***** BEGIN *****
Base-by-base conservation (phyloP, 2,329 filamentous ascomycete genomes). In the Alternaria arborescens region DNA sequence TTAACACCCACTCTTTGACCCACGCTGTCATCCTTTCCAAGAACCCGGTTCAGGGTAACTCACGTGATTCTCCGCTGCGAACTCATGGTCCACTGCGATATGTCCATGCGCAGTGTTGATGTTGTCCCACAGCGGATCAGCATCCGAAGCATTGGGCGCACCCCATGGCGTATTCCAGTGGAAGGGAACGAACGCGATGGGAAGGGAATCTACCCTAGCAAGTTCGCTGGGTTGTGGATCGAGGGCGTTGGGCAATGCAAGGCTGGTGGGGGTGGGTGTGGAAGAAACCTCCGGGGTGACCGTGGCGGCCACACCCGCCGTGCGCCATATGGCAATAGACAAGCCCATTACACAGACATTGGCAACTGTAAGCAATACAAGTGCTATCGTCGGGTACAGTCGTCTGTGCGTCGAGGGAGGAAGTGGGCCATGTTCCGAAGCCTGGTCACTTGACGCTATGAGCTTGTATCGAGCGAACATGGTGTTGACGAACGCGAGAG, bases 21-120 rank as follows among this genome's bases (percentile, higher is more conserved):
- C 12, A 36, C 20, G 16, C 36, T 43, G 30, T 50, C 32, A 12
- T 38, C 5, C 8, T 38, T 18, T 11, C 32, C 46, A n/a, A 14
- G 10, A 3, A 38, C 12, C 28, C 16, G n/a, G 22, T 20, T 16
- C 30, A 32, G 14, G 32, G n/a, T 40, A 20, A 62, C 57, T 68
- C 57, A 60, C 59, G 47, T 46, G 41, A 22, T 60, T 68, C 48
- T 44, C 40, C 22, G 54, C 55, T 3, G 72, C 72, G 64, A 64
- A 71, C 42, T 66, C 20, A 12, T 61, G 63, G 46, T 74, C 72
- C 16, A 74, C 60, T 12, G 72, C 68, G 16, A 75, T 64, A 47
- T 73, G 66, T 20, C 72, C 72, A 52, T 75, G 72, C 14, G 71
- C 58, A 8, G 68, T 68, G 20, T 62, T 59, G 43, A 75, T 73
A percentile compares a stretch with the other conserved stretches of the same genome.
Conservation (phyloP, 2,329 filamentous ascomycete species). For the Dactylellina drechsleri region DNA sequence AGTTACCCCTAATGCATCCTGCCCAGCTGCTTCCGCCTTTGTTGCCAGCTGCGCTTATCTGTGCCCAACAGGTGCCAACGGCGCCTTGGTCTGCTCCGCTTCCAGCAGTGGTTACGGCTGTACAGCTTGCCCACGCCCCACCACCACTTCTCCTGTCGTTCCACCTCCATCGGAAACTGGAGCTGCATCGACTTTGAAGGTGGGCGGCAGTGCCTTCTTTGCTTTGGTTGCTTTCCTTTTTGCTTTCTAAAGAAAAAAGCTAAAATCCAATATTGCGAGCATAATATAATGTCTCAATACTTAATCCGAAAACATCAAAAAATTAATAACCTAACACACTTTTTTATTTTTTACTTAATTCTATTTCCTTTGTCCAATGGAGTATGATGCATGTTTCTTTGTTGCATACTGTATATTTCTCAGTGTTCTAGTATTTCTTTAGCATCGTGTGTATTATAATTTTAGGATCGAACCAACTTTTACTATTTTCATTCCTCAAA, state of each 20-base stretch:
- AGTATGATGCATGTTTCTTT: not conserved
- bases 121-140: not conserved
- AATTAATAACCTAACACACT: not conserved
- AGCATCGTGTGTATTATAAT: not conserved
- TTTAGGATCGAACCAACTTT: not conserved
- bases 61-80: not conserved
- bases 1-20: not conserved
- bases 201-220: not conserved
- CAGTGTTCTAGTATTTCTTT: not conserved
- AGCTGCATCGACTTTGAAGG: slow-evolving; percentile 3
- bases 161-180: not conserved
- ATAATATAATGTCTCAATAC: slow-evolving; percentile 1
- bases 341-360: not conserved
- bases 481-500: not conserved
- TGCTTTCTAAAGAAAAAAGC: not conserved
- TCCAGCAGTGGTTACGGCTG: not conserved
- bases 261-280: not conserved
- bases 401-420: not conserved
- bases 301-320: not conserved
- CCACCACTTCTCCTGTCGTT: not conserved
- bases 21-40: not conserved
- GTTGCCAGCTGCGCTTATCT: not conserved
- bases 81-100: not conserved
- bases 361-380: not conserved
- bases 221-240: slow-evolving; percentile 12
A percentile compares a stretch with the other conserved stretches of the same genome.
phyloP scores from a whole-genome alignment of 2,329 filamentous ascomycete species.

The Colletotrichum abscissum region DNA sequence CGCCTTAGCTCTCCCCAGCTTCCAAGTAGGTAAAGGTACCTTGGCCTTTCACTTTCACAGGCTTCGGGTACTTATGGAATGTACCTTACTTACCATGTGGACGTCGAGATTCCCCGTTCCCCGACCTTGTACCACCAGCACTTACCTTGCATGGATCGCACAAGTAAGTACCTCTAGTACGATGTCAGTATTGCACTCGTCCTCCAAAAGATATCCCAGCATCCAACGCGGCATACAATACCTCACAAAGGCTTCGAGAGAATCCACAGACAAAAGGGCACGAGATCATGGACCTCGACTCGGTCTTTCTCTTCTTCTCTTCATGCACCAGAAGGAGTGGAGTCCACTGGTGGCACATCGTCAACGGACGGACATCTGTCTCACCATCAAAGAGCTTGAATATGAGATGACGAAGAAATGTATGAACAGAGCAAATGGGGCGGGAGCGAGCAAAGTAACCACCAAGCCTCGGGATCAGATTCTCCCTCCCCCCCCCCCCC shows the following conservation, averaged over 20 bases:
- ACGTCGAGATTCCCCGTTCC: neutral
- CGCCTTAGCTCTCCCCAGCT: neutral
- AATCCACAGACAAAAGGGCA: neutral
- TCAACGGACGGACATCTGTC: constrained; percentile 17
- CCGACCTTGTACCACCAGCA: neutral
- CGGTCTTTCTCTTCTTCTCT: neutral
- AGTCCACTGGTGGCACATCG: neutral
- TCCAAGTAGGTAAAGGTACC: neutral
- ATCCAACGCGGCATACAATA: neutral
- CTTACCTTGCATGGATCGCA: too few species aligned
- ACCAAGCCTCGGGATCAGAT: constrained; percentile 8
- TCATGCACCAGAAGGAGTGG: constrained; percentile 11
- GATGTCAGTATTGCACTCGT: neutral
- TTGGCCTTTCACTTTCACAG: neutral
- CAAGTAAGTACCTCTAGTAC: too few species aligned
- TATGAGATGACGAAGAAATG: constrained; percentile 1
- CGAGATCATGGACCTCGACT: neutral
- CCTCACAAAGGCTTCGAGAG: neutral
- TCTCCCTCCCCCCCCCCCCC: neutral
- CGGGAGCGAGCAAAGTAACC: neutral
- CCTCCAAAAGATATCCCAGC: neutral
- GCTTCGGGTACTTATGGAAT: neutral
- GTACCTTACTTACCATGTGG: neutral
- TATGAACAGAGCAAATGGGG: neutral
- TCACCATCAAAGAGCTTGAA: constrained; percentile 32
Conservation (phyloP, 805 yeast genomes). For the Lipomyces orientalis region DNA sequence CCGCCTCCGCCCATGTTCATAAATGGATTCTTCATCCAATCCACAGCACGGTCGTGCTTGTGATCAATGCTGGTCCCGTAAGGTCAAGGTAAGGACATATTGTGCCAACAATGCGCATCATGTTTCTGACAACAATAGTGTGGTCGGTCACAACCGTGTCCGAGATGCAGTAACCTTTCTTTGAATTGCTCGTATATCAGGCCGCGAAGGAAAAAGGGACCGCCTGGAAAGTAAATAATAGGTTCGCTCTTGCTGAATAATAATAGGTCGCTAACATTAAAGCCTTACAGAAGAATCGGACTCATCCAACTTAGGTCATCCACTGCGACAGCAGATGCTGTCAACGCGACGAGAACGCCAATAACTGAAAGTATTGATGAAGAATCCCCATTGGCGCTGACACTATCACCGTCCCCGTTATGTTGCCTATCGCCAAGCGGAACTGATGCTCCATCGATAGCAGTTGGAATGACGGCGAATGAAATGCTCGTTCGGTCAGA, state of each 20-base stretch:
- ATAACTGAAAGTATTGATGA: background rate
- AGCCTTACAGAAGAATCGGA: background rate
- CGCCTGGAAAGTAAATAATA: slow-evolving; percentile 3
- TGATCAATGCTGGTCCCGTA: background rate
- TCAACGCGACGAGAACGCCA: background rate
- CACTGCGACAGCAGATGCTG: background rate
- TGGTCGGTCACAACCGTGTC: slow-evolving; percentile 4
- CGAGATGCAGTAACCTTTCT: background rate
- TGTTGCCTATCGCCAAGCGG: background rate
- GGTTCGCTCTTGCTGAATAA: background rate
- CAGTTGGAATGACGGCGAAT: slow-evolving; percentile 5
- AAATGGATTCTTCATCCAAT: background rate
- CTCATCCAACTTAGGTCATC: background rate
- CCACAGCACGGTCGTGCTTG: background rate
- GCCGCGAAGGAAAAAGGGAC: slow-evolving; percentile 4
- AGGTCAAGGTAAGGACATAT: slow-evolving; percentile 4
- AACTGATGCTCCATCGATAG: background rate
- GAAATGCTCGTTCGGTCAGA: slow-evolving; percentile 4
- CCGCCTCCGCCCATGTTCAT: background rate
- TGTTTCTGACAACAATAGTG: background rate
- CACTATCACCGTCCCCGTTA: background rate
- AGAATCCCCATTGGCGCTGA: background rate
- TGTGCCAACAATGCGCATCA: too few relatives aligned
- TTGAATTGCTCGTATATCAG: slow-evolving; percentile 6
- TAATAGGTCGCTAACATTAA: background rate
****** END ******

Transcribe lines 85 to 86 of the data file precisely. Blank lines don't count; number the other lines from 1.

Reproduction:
- GAAATGCTCGTTCGGTCAGA: slow-evolving; percentile 4
- CCGCCTCCGCCCATGTTCAT: background rate